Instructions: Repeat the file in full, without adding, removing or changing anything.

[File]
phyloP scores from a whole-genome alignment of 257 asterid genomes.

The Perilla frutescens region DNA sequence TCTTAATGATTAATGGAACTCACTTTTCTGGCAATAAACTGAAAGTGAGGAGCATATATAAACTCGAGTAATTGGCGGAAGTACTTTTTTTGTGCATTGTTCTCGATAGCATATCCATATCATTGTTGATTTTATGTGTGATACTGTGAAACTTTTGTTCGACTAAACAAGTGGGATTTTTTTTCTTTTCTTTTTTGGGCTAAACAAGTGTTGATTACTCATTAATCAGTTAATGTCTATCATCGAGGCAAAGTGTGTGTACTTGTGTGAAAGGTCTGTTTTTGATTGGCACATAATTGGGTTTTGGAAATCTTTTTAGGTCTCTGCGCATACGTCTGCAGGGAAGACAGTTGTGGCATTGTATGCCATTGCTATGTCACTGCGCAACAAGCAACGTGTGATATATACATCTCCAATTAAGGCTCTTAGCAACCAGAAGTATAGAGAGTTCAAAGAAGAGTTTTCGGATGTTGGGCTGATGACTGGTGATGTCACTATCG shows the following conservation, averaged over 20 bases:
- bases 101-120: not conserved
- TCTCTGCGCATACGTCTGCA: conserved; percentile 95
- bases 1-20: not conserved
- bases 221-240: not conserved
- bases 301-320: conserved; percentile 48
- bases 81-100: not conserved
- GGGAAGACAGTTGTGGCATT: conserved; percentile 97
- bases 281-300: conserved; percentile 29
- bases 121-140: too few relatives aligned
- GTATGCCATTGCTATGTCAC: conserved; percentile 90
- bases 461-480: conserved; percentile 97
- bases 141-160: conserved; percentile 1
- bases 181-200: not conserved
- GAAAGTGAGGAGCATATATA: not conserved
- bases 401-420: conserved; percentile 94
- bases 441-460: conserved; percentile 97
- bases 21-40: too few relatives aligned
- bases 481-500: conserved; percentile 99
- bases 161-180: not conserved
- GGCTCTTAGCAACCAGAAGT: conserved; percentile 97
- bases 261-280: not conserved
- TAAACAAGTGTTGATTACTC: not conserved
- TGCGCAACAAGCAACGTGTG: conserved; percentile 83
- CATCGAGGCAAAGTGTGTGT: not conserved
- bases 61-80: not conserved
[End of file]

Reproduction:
phyloP scores from a whole-genome alignment of 257 asterid genomes.

The Perilla frutescens region DNA sequence TCTTAATGATTAATGGAACTCACTTTTCTGGCAATAAACTGAAAGTGAGGAGCATATATAAACTCGAGTAATTGGCGGAAGTACTTTTTTTGTGCATTGTTCTCGATAGCATATCCATATCATTGTTGATTTTATGTGTGATACTGTGAAACTTTTGTTCGACTAAACAAGTGGGATTTTTTTTCTTTTCTTTTTTGGGCTAAACAAGTGTTGATTACTCATTAATCAGTTAATGTCTATCATCGAGGCAAAGTGTGTGTACTTGTGTGAAAGGTCTGTTTTTGATTGGCACATAATTGGGTTTTGGAAATCTTTTTAGGTCTCTGCGCATACGTCTGCAGGGAAGACAGTTGTGGCATTGTATGCCATTGCTATGTCACTGCGCAACAAGCAACGTGTGATATATACATCTCCAATTAAGGCTCTTAGCAACCAGAAGTATAGAGAGTTCAAAGAAGAGTTTTCGGATGTTGGGCTGATGACTGGTGATGTCACTATCG shows the following conservation, averaged over 20 bases:
- bases 101-120: not conserved
- TCTCTGCGCATACGTCTGCA: conserved; percentile 95
- bases 1-20: not conserved
- bases 221-240: not conserved
- bases 301-320: conserved; percentile 48
- bases 81-100: not conserved
- GGGAAGACAGTTGTGGCATT: conserved; percentile 97
- bases 281-300: conserved; percentile 29
- bases 121-140: too few relatives aligned
- GTATGCCATTGCTATGTCAC: conserved; percentile 90
- bases 461-480: conserved; percentile 97
- bases 141-160: conserved; percentile 1
- bases 181-200: not conserved
- GAAAGTGAGGAGCATATATA: not conserved
- bases 401-420: conserved; percentile 94
- bases 441-460: conserved; percentile 97
- bases 21-40: too few relatives aligned
- bases 481-500: conserved; percentile 99
- bases 161-180: not conserved
- GGCTCTTAGCAACCAGAAGT: conserved; percentile 97
- bases 261-280: not conserved
- TAAACAAGTGTTGATTACTC: not conserved
- TGCGCAACAAGCAACGTGTG: conserved; percentile 83
- CATCGAGGCAAAGTGTGTGT: not conserved
- bases 61-80: not conserved